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LONDON (Reuters Life!) - U.S. salvage teams said on Monday they had found the wreck of a British naval ship which sank in 1744 and may still be laden with a cargo of gold coins now worth over a billion dollars.
Florida-based Odyssey Marine Exploration Inc said it had discovered the remains of the HMS Victory, the pride of the British fleet before it was lost in a storm with more than 900 crew aboard somewhere in the Channel between England and France.
The man-of-war, which took its complement of over 110 bronze cannons to a watery grave, was the predecessor to the ship commanded by Admiral Horatio Nelson at the Battle of Trafalgar in 1805.
"Finding this shipwreck has solved one of the greatest shipwreck mysteries in history," said Gregg Stemm, Odyssey's chief executive officer.
"There is some very strong evidence that there are some valuables on this wreck which may create a bit of a free for all and we just hope we will be able to keep the site hidden," Stemm told a press conference in London.
He said Odyssey had kept the find secret for nine months while it negotiated with the British government over salvage rights and how to proceed in examining the site.
"Fortunately, this shipwreck is not in waters claimed by any other country, so we do not expect any interference in further exploration of the site," Stemm said.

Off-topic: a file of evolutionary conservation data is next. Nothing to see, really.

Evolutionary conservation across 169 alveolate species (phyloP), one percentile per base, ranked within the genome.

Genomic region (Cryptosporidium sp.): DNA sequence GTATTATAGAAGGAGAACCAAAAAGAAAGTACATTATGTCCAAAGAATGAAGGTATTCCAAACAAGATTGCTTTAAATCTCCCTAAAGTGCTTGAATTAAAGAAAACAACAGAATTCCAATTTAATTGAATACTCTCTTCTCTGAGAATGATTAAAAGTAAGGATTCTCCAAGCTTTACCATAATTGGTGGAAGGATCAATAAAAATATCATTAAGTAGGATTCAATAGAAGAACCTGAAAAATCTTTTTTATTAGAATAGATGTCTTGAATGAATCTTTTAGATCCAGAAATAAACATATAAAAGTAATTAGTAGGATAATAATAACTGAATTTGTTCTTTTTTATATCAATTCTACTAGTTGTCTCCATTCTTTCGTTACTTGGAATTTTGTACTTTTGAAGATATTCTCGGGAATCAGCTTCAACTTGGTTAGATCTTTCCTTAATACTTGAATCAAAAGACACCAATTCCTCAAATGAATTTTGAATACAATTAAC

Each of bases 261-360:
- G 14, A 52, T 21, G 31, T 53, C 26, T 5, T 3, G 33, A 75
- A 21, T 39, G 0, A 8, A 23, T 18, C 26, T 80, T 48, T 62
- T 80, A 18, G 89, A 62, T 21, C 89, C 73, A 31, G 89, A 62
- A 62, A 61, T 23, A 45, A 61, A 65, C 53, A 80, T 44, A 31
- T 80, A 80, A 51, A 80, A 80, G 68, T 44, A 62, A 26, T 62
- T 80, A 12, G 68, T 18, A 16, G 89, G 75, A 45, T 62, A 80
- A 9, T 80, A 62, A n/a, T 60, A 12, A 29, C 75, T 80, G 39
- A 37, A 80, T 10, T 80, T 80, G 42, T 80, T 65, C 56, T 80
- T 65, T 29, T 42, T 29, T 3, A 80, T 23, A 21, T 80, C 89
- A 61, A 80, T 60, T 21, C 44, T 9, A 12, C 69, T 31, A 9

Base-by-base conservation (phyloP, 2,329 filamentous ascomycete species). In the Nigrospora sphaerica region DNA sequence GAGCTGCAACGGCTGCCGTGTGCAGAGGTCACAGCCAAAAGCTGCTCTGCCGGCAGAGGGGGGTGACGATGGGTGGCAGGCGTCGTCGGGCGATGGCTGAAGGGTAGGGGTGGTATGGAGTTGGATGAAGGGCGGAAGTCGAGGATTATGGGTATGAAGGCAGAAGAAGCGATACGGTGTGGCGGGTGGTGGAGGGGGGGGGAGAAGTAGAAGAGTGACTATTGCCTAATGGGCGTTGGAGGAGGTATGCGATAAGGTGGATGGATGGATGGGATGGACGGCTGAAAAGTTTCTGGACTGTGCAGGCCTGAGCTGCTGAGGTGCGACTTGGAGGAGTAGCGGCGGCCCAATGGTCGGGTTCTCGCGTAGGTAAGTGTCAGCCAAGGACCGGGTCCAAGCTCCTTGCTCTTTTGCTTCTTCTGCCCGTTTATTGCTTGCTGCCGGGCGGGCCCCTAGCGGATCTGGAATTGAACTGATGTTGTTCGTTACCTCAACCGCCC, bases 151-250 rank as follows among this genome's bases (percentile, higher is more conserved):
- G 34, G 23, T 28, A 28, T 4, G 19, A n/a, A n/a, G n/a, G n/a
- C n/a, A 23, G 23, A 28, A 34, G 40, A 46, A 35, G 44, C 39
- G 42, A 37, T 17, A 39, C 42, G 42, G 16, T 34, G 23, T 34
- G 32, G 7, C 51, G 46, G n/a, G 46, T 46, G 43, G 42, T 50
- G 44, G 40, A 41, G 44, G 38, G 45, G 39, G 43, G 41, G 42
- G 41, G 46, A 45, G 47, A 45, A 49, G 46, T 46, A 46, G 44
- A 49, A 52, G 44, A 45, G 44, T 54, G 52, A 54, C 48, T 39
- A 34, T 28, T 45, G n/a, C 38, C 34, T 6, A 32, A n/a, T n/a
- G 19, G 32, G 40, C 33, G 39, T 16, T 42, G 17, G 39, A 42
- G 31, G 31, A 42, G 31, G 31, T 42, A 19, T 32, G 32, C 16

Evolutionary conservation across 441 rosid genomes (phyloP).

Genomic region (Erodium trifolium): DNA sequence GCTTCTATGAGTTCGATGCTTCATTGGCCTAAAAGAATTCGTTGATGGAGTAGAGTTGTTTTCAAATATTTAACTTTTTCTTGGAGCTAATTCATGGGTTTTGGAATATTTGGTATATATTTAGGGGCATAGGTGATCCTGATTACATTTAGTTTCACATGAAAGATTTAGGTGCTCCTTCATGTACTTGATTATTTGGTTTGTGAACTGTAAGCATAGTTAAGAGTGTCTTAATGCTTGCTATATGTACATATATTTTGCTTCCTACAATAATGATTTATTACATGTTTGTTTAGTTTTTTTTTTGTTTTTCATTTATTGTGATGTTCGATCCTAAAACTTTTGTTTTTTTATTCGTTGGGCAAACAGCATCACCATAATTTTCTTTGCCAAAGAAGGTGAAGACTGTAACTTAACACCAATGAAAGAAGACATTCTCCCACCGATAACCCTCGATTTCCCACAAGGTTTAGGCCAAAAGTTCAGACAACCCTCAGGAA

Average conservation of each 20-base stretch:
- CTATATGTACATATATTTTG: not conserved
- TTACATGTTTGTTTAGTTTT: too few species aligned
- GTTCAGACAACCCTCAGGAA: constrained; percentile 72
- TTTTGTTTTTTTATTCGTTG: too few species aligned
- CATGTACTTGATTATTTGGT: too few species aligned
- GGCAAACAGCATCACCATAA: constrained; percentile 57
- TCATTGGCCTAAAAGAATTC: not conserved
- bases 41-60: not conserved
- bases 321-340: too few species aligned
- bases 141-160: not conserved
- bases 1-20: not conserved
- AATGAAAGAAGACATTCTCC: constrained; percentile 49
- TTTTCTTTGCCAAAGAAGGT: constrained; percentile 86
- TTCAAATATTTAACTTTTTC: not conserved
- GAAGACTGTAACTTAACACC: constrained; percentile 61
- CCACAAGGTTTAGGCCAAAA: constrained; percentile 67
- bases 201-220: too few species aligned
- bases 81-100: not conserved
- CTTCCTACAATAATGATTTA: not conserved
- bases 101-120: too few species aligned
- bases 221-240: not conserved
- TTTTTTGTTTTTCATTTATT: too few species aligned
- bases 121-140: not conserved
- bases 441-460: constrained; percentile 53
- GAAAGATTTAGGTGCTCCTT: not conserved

Odyssey discovered the site nearly 100 km (62 miles) from where the ship was believed to have been wrecked on a reef near the Channel Islands. It has not disclosed a more precise location.
Salvors at Odyssey said that historical documents show the Victory was carrying gold coins weighing some four tonnes when she went down, worth some 400,000 pounds at the time.
They said the current value of the bullion today alone could be more than $125 million, while the real value for such ancient coins could be more than $1 billion dollars.
In 2007, the same firm announced it had salvaged 17 tonnes of gold and silver coins worth $500 million from the wreck of a ship in the North Atlantic, which prompted the Spanish government to say the hoard belongs to Spain and take legal action to recover the treasure.
Working closely with the Britain's Ministry of Defense, the firm has completed an archaeological pre-disturbance survey of the site, and recovered two bronze cannon to confirm the identity of the wreck.
Reporting by Stefano Ambrogi; editing by Paul Casciato